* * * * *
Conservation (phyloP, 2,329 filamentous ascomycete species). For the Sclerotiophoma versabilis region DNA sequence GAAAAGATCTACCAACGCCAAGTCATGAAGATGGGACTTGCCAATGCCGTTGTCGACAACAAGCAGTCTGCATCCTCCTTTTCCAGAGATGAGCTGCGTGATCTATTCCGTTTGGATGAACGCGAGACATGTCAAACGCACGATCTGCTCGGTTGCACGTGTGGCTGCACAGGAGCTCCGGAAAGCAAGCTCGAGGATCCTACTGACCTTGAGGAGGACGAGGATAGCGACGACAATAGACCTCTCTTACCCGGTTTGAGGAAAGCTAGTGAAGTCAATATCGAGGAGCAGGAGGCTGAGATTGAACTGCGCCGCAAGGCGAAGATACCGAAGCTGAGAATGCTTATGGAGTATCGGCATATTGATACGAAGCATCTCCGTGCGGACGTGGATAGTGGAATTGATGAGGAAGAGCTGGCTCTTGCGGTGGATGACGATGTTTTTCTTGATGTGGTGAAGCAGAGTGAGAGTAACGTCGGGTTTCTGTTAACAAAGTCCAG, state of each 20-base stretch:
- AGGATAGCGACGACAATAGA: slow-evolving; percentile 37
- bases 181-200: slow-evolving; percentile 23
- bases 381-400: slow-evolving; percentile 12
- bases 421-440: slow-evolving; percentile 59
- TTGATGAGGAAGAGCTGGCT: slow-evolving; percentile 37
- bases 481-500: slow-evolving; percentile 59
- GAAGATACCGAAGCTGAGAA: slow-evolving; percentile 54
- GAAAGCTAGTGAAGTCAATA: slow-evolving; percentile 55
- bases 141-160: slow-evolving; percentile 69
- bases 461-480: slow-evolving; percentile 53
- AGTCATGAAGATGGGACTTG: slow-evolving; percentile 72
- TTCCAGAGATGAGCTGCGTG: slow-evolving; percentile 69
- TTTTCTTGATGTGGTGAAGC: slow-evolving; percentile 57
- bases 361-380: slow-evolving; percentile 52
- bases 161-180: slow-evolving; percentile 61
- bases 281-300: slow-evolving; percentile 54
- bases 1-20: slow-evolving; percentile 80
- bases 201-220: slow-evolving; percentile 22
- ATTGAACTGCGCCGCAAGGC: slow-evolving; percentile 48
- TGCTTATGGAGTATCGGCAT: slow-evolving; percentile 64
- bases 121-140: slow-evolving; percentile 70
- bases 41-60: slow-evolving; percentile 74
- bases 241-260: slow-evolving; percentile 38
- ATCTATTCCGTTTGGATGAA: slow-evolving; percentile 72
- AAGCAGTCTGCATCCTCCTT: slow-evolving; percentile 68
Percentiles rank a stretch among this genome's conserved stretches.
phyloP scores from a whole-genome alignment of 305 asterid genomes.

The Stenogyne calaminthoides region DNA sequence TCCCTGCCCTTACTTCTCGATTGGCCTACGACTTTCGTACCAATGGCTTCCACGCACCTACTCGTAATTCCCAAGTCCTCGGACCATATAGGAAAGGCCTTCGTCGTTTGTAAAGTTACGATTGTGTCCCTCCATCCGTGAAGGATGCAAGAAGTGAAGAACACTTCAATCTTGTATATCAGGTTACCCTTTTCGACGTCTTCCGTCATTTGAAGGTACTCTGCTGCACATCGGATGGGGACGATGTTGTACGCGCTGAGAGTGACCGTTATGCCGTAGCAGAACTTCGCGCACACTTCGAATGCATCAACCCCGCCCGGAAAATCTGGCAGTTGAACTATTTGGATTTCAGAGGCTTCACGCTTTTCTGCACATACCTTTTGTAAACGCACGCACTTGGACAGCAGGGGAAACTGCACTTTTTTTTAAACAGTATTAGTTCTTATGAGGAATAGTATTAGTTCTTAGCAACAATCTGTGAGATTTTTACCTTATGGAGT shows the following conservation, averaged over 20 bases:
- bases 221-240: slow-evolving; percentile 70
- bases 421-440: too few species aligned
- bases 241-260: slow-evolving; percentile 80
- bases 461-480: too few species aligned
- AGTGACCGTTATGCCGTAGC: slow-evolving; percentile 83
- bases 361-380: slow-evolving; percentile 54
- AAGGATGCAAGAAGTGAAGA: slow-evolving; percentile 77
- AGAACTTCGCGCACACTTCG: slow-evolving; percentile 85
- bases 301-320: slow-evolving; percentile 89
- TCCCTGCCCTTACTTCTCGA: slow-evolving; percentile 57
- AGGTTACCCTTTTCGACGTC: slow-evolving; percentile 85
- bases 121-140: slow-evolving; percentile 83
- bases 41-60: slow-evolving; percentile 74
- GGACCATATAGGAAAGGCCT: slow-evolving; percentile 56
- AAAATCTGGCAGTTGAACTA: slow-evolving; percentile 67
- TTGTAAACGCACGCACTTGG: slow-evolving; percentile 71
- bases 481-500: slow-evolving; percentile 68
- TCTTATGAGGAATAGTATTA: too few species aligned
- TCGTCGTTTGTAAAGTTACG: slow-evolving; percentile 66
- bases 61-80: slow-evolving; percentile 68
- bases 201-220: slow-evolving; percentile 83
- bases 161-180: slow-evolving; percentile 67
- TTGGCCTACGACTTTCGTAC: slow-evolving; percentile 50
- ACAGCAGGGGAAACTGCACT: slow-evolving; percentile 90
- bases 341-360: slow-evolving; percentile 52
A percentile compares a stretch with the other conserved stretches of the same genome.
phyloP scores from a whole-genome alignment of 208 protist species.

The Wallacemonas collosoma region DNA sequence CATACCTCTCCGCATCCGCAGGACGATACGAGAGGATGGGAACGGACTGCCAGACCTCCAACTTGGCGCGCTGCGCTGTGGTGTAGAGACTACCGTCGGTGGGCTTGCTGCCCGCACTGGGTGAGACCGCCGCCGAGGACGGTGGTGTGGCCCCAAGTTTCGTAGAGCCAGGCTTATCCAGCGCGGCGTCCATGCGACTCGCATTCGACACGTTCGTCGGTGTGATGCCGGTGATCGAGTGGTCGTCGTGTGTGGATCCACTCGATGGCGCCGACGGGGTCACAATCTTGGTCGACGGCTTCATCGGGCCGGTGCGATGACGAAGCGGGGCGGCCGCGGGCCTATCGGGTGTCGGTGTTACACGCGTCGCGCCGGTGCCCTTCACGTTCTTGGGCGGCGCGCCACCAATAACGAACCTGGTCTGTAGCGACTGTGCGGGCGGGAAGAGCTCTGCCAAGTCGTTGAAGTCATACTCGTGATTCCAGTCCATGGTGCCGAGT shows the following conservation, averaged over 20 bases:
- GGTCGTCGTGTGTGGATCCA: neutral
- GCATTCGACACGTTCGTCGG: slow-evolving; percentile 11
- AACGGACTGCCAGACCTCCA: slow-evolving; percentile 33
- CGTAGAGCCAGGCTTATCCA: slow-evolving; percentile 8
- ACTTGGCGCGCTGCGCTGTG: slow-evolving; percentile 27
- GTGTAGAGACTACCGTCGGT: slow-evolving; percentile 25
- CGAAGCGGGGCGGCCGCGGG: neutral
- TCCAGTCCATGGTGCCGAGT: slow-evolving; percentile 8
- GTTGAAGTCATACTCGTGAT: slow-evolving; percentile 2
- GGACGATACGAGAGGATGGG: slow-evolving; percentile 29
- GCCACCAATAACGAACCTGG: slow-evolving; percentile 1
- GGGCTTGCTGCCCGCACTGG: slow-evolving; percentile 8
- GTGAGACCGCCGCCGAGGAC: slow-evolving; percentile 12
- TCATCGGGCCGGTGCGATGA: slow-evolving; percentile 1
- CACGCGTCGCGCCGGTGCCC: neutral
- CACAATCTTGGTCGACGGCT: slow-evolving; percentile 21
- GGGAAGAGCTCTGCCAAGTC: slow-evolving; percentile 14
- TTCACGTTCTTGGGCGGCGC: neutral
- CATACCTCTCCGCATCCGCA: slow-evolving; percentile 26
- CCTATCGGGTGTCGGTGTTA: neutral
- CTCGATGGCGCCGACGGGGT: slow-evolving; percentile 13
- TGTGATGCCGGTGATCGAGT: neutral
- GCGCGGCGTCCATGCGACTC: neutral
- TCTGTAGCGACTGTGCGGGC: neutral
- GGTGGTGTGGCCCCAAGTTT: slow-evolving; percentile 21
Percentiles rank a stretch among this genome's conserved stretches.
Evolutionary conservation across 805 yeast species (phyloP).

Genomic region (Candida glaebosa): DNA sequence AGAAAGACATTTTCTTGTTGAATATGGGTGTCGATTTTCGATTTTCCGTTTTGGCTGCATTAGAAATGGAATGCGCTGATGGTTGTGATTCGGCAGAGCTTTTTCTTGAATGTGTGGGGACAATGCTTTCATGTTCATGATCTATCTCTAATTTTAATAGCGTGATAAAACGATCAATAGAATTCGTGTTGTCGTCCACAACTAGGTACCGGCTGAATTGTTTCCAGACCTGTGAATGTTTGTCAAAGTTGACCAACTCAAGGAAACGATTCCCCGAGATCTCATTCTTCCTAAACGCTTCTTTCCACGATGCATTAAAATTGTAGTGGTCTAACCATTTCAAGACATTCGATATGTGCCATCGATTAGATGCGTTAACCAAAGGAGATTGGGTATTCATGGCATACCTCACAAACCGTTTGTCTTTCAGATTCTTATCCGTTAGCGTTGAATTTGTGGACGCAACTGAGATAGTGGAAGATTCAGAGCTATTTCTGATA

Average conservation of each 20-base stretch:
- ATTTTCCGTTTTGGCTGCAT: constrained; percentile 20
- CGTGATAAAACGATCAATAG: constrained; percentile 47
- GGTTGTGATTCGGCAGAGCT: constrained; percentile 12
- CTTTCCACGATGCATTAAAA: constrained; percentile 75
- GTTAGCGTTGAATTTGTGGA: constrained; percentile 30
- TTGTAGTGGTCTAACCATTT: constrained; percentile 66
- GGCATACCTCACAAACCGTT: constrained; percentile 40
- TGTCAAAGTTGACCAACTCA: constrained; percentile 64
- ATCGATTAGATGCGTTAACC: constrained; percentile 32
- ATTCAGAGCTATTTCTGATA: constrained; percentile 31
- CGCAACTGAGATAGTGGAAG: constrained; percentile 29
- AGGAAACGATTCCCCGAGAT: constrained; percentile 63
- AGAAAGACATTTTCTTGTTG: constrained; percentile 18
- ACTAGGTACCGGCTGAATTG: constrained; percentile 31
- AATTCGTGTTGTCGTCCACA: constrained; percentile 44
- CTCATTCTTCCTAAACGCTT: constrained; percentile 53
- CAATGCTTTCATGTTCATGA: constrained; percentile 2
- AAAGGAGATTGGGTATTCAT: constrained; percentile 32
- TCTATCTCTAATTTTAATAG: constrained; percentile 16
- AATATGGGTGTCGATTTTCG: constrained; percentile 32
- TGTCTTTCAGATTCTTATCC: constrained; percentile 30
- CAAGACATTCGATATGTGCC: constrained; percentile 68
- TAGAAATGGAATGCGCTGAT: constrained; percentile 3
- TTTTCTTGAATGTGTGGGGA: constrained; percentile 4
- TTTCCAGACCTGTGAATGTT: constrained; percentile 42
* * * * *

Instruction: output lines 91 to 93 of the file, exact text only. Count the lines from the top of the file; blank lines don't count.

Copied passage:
- GTTAGCGTTGAATTTGTGGA: constrained; percentile 30
- TTGTAGTGGTCTAACCATTT: constrained; percentile 66
- GGCATACCTCACAAACCGTT: constrained; percentile 40